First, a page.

The U.S. Department of State reminds U.S. citizens to be alert to the current political and security environment in Thailand under martial law.
On May 22, the Royal Thai Army seized control of Thailand’s administration under the National Council for Peace and Order (NCPO) and imposed a nationwide night time curfew. On June 13, the NCPO lifted the curfew, but authorities have cautioned it could be reinstated. Martial law remains in effect throughout Thailand. This Travel Alert supersedes the Travel Alert issued on May 28, 2014, to reflect the lifting of the Thailand-wide curfew. This Travel Alert will expire on August 21, 2014.
Be aware that under martial law the governing NCPO has considerable security powers. These powers grant the NCPO the authority to prevent public gatherings, restrict media, set up checkpoints, and search for weapons. Individuals have been detained for publicly criticizing Thailand’s military takeover, the NCPO, and the Thai monarchy. Security operations against possible demonstrations have led to traffic disruptions as well as temporary closures of some public transport services, and restriction of access to some areas around major shopping and hotel districts in central Bangkok.
U.S. citizens may encounter a heightened security, including military, presence throughout Thailand, particularly in Bangkok and Chiang Mai. U.S citizens are cautioned to avoid protest sites, demonstrations, and large gatherings. Although many protest activities have been peaceful, violent incidents involving guns and explosive devices have occurred at or near protest sites. Some resulted in injury or death. Even demonstrations that are meant to be peaceful can turn confrontational and escalate into violence. Be alert and aware of your surroundings and pay attention to local and international news media reports. You should allow extra time when travelling thought the city or to/from airports.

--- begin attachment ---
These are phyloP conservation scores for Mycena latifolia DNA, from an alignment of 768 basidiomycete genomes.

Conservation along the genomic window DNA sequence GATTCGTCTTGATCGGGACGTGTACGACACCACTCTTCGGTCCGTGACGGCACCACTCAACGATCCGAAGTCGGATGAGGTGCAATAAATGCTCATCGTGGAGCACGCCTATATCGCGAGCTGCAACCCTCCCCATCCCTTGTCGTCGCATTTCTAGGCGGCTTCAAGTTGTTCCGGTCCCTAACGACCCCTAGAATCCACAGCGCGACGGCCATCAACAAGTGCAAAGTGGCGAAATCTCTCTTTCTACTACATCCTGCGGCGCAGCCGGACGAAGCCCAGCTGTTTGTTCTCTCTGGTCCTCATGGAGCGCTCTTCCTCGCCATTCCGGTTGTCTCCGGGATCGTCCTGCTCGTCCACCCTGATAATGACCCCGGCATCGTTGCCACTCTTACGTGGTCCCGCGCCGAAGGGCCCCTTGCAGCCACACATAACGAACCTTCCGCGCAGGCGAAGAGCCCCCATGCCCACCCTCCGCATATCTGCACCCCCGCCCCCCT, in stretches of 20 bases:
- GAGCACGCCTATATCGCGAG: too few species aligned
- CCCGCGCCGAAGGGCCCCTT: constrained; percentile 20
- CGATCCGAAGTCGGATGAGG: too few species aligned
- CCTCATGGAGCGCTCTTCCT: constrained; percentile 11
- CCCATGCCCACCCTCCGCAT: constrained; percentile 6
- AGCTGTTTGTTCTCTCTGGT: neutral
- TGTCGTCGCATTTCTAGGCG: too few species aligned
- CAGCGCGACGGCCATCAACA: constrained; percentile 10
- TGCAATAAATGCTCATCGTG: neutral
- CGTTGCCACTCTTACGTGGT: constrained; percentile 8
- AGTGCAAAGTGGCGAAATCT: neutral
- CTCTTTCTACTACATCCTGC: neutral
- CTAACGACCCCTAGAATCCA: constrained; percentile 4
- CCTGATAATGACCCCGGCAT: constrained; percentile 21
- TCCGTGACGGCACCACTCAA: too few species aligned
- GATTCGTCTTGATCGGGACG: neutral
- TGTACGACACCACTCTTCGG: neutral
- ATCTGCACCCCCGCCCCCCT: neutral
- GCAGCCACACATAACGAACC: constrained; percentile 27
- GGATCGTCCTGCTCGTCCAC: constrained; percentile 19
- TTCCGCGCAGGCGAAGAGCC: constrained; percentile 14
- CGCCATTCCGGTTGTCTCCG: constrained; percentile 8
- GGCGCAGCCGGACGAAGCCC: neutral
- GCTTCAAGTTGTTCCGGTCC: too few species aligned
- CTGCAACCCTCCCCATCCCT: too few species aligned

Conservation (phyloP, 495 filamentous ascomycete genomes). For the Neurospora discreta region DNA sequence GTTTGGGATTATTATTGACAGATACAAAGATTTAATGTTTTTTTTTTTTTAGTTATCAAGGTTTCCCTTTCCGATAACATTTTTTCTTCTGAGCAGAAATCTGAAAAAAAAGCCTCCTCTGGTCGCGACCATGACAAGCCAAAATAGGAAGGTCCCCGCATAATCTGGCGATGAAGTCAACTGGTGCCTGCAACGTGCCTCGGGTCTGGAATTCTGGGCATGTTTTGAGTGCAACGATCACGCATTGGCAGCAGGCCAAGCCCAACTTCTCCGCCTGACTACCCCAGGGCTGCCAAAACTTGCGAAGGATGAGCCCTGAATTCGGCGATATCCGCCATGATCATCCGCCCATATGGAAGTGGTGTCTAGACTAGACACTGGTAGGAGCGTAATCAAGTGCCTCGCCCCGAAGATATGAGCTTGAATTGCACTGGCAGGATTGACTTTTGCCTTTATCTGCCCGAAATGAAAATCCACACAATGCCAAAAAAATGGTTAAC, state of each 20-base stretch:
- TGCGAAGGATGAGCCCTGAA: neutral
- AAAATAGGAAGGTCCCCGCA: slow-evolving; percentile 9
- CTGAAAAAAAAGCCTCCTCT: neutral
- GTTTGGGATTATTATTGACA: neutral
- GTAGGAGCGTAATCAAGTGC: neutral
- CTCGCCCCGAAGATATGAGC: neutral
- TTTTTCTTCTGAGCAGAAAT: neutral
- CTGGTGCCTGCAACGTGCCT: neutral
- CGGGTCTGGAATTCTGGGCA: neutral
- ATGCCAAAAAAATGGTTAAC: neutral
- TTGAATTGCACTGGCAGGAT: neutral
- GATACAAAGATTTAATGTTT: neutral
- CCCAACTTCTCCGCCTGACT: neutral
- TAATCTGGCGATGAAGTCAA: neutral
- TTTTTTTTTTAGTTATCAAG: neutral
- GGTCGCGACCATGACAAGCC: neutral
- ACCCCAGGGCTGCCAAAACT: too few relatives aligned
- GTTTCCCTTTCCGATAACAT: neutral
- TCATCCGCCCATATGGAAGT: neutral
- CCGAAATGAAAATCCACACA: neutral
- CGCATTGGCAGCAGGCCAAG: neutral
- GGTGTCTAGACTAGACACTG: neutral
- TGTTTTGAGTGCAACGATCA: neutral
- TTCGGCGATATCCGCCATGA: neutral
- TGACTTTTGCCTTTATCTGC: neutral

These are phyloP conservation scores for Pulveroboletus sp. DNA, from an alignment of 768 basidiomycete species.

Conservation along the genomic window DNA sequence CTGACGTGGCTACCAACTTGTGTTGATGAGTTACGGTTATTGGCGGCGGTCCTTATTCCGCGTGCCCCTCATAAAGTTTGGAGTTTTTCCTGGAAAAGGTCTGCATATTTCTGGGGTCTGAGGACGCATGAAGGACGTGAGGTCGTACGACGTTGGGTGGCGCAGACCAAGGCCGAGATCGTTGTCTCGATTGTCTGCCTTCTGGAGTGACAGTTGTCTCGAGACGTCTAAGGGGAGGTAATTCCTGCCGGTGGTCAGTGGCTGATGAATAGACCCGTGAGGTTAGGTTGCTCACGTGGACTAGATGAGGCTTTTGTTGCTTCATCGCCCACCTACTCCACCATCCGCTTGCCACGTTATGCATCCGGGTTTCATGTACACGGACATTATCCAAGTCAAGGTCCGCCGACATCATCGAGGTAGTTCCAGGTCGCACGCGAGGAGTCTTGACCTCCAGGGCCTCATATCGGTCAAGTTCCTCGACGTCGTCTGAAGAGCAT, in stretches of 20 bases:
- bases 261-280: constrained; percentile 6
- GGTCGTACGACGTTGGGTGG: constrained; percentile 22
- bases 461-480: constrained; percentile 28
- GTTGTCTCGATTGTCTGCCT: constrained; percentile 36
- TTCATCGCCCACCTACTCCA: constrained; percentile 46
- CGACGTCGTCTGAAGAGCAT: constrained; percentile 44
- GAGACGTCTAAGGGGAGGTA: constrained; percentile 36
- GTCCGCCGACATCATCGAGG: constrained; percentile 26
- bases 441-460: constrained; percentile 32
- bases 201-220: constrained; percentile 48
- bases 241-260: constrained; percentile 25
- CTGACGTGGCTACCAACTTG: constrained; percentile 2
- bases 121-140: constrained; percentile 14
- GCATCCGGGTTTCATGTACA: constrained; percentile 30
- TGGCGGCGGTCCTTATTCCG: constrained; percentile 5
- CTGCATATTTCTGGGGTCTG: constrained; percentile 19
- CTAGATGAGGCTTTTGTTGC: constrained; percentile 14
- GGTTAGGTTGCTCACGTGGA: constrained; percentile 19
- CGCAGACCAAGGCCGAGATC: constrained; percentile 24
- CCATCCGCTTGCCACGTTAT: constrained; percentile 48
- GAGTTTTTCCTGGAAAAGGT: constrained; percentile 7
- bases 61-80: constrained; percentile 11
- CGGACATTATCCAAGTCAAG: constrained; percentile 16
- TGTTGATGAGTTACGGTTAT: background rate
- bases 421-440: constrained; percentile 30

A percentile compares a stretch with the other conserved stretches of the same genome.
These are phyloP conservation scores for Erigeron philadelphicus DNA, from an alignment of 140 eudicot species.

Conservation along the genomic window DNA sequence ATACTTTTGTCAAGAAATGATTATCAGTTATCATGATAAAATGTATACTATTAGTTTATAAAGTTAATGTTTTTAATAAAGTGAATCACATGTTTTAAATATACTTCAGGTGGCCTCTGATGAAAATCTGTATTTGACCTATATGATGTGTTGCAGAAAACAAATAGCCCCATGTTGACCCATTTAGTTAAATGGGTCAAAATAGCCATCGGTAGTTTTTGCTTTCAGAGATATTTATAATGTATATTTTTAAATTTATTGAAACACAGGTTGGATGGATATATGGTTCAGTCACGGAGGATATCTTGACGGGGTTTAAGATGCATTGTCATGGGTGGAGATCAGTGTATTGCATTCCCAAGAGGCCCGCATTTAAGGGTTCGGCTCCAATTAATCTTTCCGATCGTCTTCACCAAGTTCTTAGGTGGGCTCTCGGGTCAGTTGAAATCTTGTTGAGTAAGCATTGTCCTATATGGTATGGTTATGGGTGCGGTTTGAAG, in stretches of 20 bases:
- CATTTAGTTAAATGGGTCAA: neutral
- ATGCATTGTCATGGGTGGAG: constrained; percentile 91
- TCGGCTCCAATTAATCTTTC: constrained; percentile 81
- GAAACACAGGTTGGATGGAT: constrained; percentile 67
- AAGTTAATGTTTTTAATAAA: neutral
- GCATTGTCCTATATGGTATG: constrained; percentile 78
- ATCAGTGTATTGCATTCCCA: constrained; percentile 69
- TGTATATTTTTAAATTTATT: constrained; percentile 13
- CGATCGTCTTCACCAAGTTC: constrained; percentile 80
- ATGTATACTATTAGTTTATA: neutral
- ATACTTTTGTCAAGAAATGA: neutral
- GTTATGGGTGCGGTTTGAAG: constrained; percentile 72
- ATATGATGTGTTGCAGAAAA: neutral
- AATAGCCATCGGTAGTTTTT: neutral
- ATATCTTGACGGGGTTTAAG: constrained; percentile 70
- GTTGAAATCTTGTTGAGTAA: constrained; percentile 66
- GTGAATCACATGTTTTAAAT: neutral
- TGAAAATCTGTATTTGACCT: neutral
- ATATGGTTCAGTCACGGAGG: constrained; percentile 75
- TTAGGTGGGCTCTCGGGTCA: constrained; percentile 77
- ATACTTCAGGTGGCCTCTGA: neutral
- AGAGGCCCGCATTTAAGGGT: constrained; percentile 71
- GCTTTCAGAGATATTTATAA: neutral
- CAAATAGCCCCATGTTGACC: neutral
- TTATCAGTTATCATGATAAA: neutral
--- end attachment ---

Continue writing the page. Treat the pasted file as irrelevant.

U.S. citizens who travel to or reside in Thailand are strongly advised to enroll in the State Department’s Smart Traveler Enrollment Program (STEP). U.S. citizens without Internet access may enroll directly with the nearest U.S. embassy or consulate. By enrolling, you make it easier for the U.S. embassy or consulate to contact you in case of an emergency.
Unless otherwise indicated in a public announcement, the U.S. Embassy is open for all routine American Citizens Services by appointment. U.S. citizens needing emergency assistance do not need an appointment. The American Citizen Services Unit of the U.S. Embassy is located at 95 Wireless Road in Bangkok, and can be reached by calling 66-2-205-4049, or by e-mailing email@example.com. The Embassy’s after-hours emergency telephone number is 66-2-205-4000.
The U.S. Consulate General in Chiang Mai located at 387 Wichayanond Road in Chiang Mai, is also open unless otherwise indicated. The American Citizen Services Unit of the Consulate General can be reached by calling 66-53-107-777 and by e-mail at firstname.lastname@example.org. The after-hours emergency telephone number is 66-81-881-1878. You can also follow the U.S. Embassy in Bangkok’s American Citizen Services Unit on Twitter for further updates.
Current information on safety and security can also be obtained on our Bureau of Consular Affairs website or by calling 1-888-407-4747 toll-free in the United States or a regular toll line at 1-202-501-4444 for callers from other countries. These numbers are available from 8:00 a.m. to 8:00 p.m. Eastern Time, Monday through Friday (except U.S. federal holidays).
U.S. citizens should also consult the Department of State’s Country Specific Information for Thailand Stay up to date by bookmarking our Bureau of Consular Affairs website which contains the current Travel Warnings and Travel Alerts as well as the Worldwide Caution Follow us on Twitter and Facebook as well.